By the late 1930s Moncho was playing bongos in a local group led by Chuito Nadal that played guarachas, rumbas, sones and boleros at birthday parties and at the small dances known as "vacilones." Moncho remembers an experience that he and his colleagues shared. "Sometimes Arsenio Rodriguez was on the radio at 10 o'clock at night and when I used to play in the Sexteto Borinquen we always used to wait until 10 o'clock to listen to him. We copied a lot of numbers from Arsenio that we used to playI'm talking about 1939 and '40." The frequency of traveling theatrical companies performing los bufos cubanos and the ease of picking up Cuban short wave radio broadcasts made Cuban genres a given in the musical consciousness of most Puerto Ricans in the 1930s. (Catching weekly radio broadcasts of Arsenio Rodriguez is a cherished memory for singer El Boy, bassist Leo Fleming, and many of their peers.) For Moncho Leña, Cuban music (although derided by Hispanophile Puerto Rican writers of the period as a corrupting influence on the ostensibly pure Puerto Rican forms such as danza) is as basic as typical Puerto Rican music. A third source of influence was American popular dance and swing music (not surprising considering Puerto Rico's status as a U.S. possession). By the 1940s Moncho Leña had graduated to the orchestras of Mayaguez, led by the likes of William Manzano, Abdías Villalonga, Frank Madera and Celso Torres. The popularity of American music created a demand for groups with full saxophone and trumpet sections able to recreate the sounds of Glenn Miller, Jimmy Dorsey, and Count Basie. "We had to play not only Puerto Rican music," says Moncho, "we had to play 'In the Mood' or 'Jumping at the Woodside' from American stocks. Then we had to play samba, we had to play paso doble, we had to play tango, we had to play corrido Mexicano. You're a drummer, you have to play any kind of music."
From 1943 through 1946 Moncho served in the U.S. Army, where he taught himself the fundamentals of solfeo and of snare and dance band drumming. He utilized these new skills in two ways upon his return to the William Manzano orchestra. First, he became the trap drummer. Second, he was able to copy arrangements for Manzano who reimbursed him by providing him with a set of timbales. A rare 78 rpm William Manzano recording of the Mon Rivera composition "Puerto Rico y Santo Domingo" (Rosas 301) features an impressive, although short, Moncho Leña timbal solo. Or so I thought. Moncho confessed to me that he tuned his tom toms to one high and one low pitch to create a timbale-like effect since he didn't own timbales at the time the recording was made. Likewise, he was able to capture the baqueteo normally executed on the tops of the timbales for performing danzones by loosening the snare of his snare drum. Matching musical sound to musical style with the means at hand is the hallmark of a truly accomplished percussionist.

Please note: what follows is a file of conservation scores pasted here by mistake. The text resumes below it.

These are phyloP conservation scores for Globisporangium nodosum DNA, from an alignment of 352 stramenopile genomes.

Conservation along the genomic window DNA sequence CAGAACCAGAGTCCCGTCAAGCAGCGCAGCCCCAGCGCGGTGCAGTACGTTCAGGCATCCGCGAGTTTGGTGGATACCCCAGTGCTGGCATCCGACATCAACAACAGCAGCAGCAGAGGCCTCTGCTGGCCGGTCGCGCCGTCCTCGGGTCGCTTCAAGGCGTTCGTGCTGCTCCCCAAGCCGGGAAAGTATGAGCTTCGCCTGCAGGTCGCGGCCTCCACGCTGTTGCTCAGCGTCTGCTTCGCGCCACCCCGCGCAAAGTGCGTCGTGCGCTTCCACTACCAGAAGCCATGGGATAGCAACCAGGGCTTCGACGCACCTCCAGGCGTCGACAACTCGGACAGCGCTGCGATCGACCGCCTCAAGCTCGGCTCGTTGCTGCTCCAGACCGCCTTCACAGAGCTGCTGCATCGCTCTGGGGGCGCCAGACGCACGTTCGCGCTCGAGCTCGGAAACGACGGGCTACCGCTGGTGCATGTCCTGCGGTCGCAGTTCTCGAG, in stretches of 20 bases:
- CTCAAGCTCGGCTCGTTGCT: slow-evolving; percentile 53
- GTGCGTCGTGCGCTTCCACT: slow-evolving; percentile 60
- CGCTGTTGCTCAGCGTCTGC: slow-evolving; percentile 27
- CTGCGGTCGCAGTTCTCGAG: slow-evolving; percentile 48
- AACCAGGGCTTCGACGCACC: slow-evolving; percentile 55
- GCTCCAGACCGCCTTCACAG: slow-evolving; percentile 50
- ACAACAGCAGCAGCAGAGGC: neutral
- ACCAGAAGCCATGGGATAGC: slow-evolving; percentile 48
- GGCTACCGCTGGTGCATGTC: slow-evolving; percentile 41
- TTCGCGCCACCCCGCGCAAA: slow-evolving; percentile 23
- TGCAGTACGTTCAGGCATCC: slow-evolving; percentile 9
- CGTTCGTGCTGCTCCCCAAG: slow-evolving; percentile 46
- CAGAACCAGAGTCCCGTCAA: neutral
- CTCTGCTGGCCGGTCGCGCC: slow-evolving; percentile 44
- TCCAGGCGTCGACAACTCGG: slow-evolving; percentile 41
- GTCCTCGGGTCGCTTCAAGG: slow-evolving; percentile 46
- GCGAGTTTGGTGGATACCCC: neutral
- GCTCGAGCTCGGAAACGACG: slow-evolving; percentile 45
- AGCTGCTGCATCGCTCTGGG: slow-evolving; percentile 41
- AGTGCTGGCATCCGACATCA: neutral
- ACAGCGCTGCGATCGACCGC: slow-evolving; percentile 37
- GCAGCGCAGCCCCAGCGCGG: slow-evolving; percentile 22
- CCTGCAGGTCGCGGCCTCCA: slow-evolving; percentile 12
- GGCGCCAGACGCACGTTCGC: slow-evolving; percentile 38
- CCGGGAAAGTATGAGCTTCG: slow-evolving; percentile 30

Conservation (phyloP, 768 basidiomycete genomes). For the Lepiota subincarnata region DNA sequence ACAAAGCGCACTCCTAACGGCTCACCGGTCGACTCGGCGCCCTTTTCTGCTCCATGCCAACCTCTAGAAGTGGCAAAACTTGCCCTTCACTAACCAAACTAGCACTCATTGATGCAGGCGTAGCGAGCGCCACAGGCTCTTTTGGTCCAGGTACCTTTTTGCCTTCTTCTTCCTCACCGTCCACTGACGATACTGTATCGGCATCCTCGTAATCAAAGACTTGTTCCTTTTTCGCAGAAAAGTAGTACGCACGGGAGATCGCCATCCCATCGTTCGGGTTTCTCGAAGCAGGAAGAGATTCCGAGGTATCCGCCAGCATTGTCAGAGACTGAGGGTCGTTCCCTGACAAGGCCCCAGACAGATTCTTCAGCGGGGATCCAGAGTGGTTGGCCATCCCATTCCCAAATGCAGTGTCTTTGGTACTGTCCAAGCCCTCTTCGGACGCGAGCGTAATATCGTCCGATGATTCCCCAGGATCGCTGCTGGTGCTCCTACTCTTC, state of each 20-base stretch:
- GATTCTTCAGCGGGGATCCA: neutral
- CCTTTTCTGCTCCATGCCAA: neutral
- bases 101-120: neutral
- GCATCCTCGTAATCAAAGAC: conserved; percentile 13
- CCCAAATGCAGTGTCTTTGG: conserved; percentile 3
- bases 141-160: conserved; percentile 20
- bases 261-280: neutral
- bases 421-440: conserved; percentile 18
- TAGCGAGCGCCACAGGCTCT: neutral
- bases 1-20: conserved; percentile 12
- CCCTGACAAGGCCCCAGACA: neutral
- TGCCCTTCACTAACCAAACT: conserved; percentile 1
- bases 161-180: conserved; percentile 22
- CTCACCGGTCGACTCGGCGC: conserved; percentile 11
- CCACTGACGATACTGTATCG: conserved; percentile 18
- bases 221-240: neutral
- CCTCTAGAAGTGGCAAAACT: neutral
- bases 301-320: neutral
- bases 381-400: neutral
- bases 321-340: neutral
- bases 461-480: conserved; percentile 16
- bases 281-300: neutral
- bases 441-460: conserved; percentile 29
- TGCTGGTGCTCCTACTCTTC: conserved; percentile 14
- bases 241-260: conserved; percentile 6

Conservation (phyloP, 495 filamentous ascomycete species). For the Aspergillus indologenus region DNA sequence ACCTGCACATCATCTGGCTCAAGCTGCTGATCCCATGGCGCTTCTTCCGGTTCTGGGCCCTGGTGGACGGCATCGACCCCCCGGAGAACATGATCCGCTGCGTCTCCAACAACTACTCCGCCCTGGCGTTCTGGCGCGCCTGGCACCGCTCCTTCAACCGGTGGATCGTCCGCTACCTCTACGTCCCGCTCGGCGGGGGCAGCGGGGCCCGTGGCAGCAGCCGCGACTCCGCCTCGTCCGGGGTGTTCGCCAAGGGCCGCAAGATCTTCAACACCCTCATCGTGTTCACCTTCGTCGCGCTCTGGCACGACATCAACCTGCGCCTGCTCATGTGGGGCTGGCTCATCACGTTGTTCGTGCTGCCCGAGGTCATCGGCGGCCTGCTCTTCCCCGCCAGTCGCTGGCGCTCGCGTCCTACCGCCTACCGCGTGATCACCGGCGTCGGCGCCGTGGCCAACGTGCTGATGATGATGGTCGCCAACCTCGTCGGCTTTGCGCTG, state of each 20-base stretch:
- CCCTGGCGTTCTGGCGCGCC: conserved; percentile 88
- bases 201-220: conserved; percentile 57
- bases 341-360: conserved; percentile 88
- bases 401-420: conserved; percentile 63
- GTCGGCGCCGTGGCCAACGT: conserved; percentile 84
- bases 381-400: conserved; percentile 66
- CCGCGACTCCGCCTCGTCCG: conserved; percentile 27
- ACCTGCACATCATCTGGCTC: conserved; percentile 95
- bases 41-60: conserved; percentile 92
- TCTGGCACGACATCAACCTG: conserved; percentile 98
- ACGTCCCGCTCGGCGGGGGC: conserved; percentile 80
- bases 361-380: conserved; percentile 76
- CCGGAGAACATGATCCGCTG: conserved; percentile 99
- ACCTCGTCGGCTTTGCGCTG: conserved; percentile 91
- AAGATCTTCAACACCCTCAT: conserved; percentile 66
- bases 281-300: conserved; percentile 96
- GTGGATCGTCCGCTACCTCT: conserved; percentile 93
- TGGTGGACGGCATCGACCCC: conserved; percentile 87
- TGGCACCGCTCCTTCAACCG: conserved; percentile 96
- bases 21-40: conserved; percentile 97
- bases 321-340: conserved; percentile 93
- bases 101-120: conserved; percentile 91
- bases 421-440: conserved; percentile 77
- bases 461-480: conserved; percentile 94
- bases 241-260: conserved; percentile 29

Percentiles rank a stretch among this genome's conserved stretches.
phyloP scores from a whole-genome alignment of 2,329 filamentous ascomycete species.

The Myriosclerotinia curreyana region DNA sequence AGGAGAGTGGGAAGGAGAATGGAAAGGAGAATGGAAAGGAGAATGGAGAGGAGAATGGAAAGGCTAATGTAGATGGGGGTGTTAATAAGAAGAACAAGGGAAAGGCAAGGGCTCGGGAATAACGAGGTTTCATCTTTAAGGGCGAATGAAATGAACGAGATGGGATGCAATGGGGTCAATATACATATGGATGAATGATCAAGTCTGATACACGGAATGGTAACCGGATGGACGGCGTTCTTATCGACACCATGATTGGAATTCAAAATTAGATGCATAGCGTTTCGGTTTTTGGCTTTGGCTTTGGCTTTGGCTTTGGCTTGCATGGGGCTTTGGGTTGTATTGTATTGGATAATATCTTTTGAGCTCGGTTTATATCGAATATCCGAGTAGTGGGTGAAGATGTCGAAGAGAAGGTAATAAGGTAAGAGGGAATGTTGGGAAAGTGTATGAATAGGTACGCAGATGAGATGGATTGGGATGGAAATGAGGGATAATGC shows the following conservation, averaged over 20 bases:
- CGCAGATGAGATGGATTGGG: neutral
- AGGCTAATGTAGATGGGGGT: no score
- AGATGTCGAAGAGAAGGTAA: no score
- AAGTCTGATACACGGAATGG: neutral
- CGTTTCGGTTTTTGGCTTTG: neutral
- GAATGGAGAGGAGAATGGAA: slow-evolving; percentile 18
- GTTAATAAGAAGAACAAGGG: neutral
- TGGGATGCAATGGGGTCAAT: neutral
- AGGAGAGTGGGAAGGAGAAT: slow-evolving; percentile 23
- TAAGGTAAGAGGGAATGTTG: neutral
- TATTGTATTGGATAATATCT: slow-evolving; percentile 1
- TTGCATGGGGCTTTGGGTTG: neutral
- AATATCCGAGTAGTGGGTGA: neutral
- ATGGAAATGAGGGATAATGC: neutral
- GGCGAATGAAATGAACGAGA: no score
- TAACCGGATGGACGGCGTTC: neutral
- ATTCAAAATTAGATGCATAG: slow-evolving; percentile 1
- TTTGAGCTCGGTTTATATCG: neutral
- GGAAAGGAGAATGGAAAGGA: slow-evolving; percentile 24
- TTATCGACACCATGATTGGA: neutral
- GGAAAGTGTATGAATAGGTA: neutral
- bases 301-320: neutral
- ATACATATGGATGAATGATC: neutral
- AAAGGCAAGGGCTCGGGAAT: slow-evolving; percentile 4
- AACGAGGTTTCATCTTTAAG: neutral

By 1952 Moncho Leña, Mon Rivera and a number of other musicians left the William Manzano orchestra. They jettisoned the saxophones and ended up with a four trumpet conjunto. The recordings of New York based leaders such as Tito Puente and Tito Rodriguez had given this style of conjunto tremendous popularity. Pianist Hector Pellot came from New York to join the new band and brought parts for some of Puente's and Rodriguez's most successful numbers. The new band's first engagement was at a dance club called the Coconut Hut, located in the Guanajibo barrio of Mayaguez. It wasn't long before broadcaster Gilbert Mamery baptized them with the name "Los Ases del Ritmo" and began to feature them on the air and in live stage presentations. They were soon performing at the Escambron Beach Club and Caribe Hilton Hotel in San Juan and at dances and theaters throughout the island. 1952 was the year of Tito Rodriguez's first tour of Puerto Rico. His band was booked to play alongside Los Ases del Ritmo at Bayamon's Las Tres Palmas. When Rodriguez realized that the audience already knew many of his hits, courtesy of Moncho Leña and company, and that there was very little fresh material for the audience, he was absolutely furious.